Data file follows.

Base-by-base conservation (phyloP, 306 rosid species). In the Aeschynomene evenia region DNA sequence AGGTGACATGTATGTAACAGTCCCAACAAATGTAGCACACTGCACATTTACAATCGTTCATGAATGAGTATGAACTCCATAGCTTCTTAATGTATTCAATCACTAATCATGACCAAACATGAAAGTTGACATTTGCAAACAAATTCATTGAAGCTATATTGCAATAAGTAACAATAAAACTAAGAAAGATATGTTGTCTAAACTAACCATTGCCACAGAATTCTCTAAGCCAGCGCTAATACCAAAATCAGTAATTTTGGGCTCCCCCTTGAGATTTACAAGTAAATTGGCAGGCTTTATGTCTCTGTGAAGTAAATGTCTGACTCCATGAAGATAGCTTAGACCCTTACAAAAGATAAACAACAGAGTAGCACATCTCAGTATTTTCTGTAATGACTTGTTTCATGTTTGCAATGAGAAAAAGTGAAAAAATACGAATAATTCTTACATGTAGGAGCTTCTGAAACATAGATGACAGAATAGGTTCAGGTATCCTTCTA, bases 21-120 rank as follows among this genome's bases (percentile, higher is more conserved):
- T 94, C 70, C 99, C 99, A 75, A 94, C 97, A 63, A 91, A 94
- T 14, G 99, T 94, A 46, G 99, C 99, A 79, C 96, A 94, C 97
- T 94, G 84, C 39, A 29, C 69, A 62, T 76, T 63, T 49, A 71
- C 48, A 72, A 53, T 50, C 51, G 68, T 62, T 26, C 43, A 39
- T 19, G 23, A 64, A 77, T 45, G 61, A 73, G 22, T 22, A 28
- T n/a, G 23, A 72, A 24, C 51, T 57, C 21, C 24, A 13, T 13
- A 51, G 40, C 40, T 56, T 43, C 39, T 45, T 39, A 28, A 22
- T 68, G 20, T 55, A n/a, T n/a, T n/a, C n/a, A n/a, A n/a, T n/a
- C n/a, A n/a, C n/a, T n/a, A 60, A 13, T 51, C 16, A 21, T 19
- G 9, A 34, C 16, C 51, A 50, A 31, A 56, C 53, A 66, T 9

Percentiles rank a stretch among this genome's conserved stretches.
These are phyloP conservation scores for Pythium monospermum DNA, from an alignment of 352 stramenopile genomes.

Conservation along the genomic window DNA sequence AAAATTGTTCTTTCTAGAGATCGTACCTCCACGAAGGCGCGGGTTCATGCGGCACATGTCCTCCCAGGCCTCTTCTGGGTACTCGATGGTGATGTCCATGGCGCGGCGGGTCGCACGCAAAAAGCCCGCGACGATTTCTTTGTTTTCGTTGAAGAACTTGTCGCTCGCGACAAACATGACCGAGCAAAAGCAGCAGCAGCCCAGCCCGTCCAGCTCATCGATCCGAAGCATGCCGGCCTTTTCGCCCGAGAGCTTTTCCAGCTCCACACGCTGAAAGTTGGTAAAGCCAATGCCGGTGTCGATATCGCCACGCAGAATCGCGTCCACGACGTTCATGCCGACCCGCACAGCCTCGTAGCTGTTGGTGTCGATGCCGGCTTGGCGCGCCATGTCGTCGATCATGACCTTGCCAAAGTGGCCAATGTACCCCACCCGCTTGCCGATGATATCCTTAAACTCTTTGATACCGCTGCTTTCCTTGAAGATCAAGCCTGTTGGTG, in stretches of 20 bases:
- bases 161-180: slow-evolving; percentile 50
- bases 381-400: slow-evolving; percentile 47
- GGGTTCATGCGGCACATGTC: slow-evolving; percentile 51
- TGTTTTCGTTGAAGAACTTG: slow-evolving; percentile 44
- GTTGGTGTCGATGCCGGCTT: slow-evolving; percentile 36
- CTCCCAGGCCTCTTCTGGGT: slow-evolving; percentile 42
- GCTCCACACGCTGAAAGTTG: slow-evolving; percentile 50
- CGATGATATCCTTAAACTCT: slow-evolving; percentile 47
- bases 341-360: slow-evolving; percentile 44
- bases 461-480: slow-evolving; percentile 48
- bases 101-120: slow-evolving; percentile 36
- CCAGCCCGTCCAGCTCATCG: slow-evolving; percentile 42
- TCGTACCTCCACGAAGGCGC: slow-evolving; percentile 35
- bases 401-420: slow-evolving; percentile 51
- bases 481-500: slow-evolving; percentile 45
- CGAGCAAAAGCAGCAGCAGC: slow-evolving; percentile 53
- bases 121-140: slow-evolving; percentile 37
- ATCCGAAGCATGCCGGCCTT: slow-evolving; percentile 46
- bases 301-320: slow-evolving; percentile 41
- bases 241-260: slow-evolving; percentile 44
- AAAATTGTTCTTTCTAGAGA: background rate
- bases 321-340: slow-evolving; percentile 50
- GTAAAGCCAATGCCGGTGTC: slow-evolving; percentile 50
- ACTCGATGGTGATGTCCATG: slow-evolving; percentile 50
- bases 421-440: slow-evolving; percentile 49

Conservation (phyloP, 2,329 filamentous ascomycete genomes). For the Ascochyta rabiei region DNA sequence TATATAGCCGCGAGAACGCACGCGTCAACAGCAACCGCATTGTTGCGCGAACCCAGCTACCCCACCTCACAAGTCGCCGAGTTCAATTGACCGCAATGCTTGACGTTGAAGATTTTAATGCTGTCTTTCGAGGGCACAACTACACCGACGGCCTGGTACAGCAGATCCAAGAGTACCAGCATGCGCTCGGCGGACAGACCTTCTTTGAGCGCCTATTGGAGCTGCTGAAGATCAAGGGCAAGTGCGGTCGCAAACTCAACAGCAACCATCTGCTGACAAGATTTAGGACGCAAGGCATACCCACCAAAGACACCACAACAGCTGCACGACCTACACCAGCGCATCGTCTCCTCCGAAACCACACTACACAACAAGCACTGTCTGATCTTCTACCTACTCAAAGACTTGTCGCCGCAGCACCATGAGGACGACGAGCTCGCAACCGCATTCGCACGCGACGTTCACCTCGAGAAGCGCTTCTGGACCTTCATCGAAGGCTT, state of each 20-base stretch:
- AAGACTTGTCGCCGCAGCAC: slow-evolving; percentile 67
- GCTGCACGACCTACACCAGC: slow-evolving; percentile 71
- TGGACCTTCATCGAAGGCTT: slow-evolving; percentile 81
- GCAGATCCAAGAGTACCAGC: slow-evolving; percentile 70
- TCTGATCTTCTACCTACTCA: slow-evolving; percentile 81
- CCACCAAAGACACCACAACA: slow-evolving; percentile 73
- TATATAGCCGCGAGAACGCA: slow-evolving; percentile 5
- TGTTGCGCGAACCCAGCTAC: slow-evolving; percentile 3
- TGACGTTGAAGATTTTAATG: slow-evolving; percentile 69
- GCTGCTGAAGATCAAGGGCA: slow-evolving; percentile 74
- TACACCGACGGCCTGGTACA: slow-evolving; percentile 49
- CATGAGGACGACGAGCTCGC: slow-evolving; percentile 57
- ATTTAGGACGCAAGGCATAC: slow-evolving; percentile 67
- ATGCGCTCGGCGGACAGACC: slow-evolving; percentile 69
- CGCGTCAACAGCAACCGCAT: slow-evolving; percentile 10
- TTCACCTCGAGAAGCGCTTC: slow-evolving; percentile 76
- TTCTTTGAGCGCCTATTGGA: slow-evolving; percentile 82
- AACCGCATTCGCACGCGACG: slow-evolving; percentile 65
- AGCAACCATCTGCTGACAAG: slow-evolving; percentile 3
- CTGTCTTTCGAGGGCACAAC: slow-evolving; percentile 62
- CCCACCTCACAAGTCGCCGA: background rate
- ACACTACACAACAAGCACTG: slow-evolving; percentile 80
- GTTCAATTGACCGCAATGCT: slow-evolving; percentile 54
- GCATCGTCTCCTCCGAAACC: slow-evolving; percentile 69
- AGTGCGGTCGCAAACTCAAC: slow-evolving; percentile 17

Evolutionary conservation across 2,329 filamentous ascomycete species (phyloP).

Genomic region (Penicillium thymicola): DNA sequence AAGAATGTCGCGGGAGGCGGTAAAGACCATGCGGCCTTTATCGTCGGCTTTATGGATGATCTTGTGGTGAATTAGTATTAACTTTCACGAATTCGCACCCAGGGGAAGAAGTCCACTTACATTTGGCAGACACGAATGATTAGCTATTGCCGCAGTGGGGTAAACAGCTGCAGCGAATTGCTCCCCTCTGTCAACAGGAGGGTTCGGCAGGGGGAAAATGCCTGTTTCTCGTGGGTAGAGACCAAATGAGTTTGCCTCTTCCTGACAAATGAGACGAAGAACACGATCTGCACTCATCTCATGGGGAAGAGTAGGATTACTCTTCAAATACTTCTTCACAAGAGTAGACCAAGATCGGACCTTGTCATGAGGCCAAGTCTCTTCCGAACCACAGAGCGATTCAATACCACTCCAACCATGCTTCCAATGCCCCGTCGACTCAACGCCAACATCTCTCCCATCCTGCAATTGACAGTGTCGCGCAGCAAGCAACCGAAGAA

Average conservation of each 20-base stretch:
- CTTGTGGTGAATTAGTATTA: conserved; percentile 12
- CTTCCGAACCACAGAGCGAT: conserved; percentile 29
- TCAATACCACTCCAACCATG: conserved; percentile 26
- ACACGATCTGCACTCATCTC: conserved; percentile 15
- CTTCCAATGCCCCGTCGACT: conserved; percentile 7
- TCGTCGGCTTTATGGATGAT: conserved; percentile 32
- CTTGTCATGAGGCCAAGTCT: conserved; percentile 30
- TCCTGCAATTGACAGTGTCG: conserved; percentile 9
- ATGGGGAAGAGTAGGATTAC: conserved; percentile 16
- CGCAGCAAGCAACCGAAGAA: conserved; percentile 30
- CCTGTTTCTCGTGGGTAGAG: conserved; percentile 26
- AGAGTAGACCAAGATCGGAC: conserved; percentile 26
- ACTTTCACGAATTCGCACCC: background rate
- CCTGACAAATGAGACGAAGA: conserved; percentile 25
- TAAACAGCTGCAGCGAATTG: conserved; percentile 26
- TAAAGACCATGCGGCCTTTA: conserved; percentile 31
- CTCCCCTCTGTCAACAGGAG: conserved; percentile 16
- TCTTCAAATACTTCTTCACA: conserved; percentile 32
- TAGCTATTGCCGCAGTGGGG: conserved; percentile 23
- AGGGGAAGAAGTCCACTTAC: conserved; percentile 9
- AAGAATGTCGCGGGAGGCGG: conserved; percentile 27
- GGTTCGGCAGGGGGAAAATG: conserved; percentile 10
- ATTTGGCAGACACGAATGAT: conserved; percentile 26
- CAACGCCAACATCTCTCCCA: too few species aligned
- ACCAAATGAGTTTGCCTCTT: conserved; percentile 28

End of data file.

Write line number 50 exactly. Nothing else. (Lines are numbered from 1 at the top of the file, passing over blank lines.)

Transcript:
- GCTGCTGAAGATCAAGGGCA: slow-evolving; percentile 74